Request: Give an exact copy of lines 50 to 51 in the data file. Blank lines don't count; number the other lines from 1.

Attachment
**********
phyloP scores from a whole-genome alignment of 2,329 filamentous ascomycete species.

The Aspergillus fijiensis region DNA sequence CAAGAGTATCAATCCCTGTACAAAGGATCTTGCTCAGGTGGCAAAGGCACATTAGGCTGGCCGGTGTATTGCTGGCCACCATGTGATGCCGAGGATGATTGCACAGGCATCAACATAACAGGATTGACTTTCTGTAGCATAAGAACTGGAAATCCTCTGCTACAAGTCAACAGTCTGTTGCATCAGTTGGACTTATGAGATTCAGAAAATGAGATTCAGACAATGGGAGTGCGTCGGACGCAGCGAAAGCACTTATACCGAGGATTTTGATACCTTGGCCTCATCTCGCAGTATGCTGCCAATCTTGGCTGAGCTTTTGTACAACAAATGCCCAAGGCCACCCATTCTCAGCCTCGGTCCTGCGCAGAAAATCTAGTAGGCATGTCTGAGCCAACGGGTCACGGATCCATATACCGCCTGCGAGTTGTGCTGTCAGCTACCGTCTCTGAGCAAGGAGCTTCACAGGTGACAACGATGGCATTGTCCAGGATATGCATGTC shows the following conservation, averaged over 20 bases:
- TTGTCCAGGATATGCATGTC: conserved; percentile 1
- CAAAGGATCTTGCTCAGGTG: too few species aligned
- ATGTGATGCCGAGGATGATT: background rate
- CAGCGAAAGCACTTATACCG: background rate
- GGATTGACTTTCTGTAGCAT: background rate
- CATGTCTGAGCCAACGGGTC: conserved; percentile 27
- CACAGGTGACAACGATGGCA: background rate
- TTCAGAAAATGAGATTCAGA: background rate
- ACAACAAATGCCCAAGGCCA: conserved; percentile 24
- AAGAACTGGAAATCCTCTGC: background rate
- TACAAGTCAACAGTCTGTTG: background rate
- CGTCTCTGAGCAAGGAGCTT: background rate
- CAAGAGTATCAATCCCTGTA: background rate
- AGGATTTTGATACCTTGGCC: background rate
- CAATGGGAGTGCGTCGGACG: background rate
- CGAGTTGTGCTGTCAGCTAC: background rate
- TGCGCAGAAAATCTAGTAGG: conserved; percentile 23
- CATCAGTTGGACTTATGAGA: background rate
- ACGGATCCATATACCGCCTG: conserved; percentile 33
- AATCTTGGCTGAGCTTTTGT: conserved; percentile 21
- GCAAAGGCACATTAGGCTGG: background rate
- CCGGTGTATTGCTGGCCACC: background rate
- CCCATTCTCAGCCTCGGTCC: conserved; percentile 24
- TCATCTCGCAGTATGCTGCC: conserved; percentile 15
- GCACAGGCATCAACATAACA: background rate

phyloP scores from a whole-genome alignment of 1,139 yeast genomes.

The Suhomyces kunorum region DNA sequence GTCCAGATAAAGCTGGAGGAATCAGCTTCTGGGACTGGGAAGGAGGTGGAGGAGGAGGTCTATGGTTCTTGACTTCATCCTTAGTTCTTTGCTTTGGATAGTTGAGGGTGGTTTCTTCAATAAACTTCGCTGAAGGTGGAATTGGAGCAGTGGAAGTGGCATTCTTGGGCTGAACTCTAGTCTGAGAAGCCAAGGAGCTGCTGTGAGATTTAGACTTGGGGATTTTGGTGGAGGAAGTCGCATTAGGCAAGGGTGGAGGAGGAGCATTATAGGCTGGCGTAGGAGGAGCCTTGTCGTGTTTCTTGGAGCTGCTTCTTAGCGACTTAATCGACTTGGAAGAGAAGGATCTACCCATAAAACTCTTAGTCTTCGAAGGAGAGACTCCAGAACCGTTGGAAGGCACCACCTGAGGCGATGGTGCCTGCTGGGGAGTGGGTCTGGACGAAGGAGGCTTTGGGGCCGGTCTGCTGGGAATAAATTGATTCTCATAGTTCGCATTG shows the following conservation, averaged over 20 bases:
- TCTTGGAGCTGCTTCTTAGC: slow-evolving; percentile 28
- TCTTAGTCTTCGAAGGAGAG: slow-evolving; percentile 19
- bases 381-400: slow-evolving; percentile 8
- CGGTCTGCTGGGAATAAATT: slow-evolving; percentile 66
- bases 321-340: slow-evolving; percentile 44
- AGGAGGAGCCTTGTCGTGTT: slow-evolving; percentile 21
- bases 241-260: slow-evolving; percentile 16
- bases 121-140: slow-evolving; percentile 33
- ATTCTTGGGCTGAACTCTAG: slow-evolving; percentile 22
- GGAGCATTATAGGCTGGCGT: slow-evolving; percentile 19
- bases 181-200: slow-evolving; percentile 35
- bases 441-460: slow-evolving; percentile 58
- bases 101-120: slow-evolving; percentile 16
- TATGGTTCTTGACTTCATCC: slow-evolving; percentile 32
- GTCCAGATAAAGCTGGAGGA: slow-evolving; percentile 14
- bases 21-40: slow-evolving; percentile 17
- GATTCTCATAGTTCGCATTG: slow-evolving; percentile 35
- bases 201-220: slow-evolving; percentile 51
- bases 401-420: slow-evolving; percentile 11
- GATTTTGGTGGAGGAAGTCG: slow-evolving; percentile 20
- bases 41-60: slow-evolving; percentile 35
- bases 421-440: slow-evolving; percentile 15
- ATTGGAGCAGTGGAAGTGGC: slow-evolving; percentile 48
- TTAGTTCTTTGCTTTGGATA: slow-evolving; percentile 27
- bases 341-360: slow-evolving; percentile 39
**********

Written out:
- bases 41-60: slow-evolving; percentile 35
- bases 421-440: slow-evolving; percentile 15